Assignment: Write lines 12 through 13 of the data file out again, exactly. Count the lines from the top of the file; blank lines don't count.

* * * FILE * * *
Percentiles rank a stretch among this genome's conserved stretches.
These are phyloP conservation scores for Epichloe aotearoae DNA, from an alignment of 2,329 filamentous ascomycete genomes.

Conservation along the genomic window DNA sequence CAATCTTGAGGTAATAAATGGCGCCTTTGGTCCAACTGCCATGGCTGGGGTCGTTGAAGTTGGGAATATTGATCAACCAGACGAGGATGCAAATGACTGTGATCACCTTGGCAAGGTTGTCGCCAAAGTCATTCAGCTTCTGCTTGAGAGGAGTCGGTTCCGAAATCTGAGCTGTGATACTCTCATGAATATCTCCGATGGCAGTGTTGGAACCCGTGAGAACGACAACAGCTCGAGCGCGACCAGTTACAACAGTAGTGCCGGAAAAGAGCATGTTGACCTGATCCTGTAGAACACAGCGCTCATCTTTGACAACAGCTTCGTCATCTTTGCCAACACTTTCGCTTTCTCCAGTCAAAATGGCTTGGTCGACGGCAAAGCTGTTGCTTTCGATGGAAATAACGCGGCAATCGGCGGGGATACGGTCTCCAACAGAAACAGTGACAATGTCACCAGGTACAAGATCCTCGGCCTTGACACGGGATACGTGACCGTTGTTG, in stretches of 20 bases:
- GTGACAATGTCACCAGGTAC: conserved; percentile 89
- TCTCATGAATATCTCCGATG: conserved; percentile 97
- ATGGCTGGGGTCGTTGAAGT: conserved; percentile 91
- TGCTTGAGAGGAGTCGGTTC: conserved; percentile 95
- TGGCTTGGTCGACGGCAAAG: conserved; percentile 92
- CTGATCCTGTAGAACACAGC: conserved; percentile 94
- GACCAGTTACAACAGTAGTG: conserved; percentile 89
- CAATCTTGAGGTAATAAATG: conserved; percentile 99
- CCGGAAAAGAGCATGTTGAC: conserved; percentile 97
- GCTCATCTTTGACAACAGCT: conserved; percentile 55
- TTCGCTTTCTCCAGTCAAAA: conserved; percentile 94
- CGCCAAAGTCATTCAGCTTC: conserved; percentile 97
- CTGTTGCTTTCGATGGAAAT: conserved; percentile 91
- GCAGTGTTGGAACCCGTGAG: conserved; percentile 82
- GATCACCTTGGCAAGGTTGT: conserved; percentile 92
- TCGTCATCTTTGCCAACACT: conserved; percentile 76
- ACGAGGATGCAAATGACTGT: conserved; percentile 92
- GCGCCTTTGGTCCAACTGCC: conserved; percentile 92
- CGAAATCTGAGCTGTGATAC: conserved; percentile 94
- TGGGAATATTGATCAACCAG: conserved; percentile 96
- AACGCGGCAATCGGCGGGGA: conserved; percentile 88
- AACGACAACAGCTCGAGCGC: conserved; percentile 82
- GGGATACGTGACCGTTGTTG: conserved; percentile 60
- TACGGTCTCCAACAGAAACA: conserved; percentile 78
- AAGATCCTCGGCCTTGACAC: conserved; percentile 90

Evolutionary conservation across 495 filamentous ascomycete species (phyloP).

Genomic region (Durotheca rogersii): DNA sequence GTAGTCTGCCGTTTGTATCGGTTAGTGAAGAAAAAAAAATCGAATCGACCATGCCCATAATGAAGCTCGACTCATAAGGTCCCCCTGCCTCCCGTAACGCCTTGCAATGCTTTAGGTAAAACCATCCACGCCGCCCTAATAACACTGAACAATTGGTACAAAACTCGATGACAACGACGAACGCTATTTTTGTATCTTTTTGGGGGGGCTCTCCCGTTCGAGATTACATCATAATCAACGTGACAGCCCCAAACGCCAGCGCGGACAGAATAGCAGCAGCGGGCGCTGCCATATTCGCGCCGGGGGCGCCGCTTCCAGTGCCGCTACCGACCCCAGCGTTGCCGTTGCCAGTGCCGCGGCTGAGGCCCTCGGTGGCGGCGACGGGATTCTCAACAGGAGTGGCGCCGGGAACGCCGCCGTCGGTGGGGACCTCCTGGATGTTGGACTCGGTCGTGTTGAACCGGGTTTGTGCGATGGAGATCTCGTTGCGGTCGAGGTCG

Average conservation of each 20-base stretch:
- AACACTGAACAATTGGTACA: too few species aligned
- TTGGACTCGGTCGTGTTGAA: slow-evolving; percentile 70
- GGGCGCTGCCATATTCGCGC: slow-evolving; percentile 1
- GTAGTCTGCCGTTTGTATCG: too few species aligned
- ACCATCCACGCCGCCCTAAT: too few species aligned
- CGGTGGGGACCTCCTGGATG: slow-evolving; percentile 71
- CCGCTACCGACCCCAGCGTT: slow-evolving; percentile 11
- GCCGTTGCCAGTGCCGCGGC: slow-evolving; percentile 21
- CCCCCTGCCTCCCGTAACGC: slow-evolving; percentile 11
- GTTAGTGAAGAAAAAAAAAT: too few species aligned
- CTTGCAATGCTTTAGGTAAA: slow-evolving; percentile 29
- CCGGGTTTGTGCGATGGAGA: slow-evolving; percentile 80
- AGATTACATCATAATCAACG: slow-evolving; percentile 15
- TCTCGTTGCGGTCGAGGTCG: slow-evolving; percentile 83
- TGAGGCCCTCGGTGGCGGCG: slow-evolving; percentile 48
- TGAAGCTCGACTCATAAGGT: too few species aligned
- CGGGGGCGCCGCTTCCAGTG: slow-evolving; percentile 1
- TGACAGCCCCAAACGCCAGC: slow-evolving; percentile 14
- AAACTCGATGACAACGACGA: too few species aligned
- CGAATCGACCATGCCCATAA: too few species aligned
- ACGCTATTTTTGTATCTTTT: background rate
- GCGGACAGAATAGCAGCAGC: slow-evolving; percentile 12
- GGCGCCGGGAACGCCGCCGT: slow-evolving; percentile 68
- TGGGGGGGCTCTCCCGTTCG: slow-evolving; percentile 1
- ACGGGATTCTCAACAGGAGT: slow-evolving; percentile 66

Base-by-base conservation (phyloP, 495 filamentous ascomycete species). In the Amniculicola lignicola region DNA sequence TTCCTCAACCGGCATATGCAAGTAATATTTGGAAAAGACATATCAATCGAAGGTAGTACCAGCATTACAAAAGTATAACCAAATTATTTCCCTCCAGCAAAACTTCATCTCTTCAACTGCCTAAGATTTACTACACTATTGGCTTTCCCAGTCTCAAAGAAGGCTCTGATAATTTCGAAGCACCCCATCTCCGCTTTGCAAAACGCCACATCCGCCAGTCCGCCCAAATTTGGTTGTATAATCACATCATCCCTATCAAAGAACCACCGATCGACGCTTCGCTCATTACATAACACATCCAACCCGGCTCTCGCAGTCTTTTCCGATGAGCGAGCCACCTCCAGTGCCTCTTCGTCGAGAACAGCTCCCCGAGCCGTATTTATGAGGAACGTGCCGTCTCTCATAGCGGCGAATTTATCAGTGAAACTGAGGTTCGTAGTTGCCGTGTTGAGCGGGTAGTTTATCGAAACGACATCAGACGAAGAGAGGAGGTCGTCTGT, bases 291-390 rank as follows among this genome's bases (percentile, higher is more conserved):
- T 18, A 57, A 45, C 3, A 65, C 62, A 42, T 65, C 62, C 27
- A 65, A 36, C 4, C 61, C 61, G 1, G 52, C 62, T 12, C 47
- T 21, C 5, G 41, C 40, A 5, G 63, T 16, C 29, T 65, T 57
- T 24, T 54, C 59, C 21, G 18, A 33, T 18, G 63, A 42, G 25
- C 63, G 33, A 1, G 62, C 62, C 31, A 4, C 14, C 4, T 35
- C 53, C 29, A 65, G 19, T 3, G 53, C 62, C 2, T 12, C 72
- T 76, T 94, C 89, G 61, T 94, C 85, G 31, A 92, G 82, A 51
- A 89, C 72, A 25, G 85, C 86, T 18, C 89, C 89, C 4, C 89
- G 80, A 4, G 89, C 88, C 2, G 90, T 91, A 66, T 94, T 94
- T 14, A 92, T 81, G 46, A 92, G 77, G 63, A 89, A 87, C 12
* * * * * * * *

- CCGGAAAAGAGCATGTTGAC: conserved; percentile 97
- GCTCATCTTTGACAACAGCT: conserved; percentile 55